…is not the model name of the pen, but it is what is embossed in the place one usually finds a maker’s imprint; the point bears the National Security marks. This pen was either bought for in-house use by Eccles Quilts, or for use as a promotional item. Since I can find no trace of this company in easily-found records, I can’t say for certain which it might be. I suspect, however, that they may have been in the business of making quilts.
The main reason I have this pen is the name Eccles, which was one of the characters on BBC radio’s Goon Show, something my parents got me hooked on as a child thanks to the magic of 33¹⁄3 LP recording. This may not be that Eccles, but the connection was irresistable. A foolish bowing to nostalgia.
Not that I regret it. The point is the sort of flexible object that so many vintage English pens sport, utterly delightlful to write with of one isn’t unnerved by flex. There is a certain irony in a flexible pen having a maker of carbon paper in back of it, one which I’m sure the troupe of Goons would have savoured.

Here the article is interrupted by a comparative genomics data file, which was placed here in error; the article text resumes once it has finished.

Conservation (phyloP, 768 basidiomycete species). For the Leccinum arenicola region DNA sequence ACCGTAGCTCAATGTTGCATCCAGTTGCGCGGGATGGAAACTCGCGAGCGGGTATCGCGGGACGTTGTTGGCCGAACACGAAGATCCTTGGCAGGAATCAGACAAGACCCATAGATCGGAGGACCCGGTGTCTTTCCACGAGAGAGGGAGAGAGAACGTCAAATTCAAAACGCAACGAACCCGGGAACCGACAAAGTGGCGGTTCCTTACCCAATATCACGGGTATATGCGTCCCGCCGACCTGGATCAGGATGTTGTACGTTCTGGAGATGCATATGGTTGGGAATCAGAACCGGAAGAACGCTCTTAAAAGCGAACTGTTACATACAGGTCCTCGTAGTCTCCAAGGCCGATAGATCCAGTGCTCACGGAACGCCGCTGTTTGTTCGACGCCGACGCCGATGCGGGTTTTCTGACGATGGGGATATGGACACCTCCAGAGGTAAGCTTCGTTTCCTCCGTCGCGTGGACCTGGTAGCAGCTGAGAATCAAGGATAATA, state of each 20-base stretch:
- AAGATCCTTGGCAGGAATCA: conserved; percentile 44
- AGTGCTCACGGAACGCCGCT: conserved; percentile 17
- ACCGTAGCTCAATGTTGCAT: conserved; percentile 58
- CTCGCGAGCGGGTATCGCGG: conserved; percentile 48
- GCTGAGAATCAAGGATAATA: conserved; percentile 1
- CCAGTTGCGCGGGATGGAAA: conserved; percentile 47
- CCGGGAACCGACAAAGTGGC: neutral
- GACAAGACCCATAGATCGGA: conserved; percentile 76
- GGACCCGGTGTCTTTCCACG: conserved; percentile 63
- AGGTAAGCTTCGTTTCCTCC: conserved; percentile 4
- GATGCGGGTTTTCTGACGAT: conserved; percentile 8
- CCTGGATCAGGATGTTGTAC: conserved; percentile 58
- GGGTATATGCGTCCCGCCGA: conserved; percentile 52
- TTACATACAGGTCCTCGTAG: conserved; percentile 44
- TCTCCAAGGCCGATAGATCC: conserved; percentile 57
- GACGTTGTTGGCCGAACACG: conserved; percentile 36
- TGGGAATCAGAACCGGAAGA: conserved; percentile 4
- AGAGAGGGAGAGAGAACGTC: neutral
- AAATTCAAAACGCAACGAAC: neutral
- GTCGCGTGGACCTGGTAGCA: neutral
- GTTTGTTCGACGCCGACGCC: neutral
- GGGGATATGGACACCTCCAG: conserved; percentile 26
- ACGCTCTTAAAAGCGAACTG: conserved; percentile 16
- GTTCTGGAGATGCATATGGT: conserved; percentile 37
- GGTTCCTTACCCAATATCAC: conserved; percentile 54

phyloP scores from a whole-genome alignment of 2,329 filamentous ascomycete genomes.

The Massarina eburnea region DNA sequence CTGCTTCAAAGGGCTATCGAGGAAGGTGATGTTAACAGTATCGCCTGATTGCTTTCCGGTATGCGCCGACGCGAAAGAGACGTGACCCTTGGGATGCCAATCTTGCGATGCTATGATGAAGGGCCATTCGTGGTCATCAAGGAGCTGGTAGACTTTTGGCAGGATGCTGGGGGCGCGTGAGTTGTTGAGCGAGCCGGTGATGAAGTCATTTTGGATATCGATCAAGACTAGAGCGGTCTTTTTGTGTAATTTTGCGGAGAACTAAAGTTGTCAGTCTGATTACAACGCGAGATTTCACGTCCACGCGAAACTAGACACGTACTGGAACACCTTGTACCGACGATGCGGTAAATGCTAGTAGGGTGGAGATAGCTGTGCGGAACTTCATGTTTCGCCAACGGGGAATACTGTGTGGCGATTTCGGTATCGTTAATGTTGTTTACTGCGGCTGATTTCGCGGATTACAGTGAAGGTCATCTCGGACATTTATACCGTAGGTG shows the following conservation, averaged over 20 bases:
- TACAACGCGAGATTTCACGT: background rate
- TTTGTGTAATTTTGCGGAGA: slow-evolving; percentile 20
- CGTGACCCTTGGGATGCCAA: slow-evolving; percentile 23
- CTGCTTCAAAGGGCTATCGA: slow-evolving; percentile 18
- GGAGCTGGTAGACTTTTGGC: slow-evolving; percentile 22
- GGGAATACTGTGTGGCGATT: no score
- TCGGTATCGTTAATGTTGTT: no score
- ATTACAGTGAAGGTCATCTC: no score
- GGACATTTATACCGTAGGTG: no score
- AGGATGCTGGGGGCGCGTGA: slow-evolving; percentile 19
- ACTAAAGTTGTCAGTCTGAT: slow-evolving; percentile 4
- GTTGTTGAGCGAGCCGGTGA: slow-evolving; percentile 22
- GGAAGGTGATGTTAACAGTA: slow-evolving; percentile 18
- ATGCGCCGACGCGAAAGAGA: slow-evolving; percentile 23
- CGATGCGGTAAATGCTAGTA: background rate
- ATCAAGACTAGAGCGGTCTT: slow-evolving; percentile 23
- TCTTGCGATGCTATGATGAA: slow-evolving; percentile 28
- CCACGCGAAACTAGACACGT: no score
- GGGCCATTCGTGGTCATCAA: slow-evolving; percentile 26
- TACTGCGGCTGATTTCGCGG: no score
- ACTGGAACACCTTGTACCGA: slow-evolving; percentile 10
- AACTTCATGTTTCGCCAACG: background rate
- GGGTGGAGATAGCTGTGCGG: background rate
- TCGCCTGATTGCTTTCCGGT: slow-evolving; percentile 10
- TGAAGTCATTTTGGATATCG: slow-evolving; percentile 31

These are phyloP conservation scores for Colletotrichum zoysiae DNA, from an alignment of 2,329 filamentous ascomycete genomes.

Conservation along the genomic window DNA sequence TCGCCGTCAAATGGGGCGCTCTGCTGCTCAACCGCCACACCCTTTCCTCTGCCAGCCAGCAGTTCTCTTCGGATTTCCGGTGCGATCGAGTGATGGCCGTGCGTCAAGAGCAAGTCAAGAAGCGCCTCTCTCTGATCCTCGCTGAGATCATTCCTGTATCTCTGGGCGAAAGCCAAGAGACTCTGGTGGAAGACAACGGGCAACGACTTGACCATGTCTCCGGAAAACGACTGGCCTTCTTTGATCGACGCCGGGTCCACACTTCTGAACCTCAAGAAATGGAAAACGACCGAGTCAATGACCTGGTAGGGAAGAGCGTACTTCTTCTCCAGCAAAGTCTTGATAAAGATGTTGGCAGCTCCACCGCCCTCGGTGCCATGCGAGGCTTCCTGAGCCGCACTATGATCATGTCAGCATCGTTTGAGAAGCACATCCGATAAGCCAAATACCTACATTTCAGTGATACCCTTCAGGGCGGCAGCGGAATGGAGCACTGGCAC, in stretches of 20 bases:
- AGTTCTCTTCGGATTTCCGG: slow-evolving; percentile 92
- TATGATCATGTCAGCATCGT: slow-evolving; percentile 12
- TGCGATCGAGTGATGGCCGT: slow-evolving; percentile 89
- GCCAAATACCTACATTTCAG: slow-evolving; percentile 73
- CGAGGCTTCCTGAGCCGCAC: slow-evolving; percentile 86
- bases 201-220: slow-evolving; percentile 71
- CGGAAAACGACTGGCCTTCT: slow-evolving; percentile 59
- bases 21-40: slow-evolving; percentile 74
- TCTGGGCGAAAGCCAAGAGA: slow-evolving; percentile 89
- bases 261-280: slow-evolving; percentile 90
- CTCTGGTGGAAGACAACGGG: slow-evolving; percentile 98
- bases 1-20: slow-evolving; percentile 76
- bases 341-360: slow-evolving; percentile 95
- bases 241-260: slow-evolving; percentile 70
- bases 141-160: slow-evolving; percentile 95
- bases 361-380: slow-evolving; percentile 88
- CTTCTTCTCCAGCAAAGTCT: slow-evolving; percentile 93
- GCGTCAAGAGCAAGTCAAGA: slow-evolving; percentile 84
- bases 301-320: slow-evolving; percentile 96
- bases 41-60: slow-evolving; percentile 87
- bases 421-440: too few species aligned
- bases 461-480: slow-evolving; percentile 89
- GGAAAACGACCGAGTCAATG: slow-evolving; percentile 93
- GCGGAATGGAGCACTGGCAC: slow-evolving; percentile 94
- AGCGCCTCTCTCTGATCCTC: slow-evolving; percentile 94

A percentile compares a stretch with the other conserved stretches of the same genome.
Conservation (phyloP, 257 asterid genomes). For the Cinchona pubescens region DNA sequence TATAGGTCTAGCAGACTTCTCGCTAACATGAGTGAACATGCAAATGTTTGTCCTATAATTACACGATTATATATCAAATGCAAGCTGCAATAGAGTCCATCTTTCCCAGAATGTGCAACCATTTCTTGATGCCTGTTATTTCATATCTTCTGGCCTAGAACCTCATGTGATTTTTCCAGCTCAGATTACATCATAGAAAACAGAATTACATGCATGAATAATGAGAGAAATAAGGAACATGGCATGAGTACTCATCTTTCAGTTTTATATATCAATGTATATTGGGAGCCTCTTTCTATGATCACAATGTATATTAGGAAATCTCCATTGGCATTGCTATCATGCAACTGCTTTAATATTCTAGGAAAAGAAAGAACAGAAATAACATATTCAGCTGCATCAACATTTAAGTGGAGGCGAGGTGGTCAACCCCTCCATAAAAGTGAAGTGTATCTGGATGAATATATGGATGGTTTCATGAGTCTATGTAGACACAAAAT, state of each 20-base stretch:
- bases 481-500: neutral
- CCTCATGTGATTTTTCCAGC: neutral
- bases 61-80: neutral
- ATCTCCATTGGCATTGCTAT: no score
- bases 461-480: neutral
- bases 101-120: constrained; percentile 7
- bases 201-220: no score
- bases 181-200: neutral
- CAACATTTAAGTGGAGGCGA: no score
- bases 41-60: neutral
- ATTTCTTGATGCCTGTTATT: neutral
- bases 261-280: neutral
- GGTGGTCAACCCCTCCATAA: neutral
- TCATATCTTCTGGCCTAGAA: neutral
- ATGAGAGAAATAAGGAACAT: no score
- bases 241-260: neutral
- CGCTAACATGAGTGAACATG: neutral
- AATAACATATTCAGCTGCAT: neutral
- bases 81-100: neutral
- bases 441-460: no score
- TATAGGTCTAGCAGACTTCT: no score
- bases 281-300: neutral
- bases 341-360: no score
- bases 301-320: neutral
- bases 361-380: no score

Update: An informant reveals that Eccles Quilts mixed itself in with five other quilt-making entities in 1929 to become Quilt Manufacturers and later Vantona Textiles. This of course has nothing to do with pens, either this one or generally, apart from giving a very firm final date of possible impression. But knowledge is power, and now you’ve got a little extra– use it wisely.
Maker: National Security.
Production Run: c. 1920 – c. 1929
Cost When New: Unknown, but with an advertising impression like this one suspects it was a give-away.
Size: 14.0 cm long capped, 17.4 cm posted, 13.1 cm uncapped.
Point: 14K Gold (or 14Ct, for local preference).
Body: Chased black hard rubber.
Filler: Lever, approx. capacity 1.0 ml.
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